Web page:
The Legal Aspects of Expedited Partner Therapy Practice: Do State Laws and Policies Really Matter?
Published Date:Aug 2013
Source:Sex Transm Dis. 40(8):657-662.
Corporate Authors:SSuN Working Group
Funding:PS08-865/PS/NCHHSTP CDC HHS/United States
R01 AI068107/AI/NIAID NIH HHS/United States
R01A068107/PHS HHS/United States
Expedited partner therapy (EPT) is a potential partner treatment strategy. Significant efforts have been devoted to policies intended to facilitate its practice. However, few studies have attempted to evaluate these policies.
We used data on interviewed gonorrhea cases from 12 sites in the STD Surveillance Network (SSuN) in 2010 (n=3,404). Patients reported whether they had received EPT. We coded state laws relevant to EPT for gonorrhea using Westlaw legal research database, and the general legal status of EPT in SSuN sites from CDC’s website in 2010. We also coded policy statements by medical and other boards. We used chi-squares to compare receipt of EPT by legal/policy variables, patient characteristics and provider type. Variables significant at p<.10 in bivariate analyses were included in a logistic regression model.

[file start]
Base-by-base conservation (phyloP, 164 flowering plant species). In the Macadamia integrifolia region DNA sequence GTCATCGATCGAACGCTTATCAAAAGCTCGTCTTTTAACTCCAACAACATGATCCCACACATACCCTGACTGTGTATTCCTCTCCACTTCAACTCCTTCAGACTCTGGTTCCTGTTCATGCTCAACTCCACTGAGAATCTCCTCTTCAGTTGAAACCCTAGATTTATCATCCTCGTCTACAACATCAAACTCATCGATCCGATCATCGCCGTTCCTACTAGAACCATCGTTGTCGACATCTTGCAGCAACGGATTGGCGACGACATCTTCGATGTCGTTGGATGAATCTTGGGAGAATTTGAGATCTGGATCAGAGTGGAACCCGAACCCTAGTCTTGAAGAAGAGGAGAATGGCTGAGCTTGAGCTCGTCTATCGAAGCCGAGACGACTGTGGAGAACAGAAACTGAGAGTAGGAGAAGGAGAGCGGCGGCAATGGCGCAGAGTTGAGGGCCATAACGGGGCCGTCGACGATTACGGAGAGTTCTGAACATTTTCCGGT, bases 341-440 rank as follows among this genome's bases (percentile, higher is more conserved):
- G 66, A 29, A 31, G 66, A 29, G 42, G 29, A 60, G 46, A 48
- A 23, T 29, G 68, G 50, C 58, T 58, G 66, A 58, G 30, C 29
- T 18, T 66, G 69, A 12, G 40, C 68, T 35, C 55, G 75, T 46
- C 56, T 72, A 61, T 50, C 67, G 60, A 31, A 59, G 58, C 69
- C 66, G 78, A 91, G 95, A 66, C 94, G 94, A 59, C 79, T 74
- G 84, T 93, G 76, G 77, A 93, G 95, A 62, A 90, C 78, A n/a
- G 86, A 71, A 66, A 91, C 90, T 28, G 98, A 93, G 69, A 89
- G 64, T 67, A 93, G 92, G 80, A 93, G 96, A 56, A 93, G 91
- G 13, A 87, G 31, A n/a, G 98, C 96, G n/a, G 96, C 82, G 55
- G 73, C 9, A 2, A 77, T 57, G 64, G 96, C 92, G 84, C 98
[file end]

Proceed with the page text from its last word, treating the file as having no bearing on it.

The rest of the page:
Overall, 9.5% of 2,564 interviewed gonorrhea patients reported receiving EPT for their partners. Receipt of EPT was significantly higher where laws and policies authorizing EPT existed. Where EPT laws for GC existed and EPT was permissible, 13.3% of patients reported receiving EPT as compared to 5.4% where there were no EPT laws and EPT was permissible, and 1.0% where there were no EPT laws and EPT was potentially allowable (p<.01). EPT was higher where professional boards had policy statements supporting EPT (p<.01). Receipt of EPT did not differ by most patient characteristics or provider type. Policy-related findings were similar in adjusted analyses.
EPT laws and policies were associated with higher reports of receipt of EPT among interviewed gonorrhea cases.
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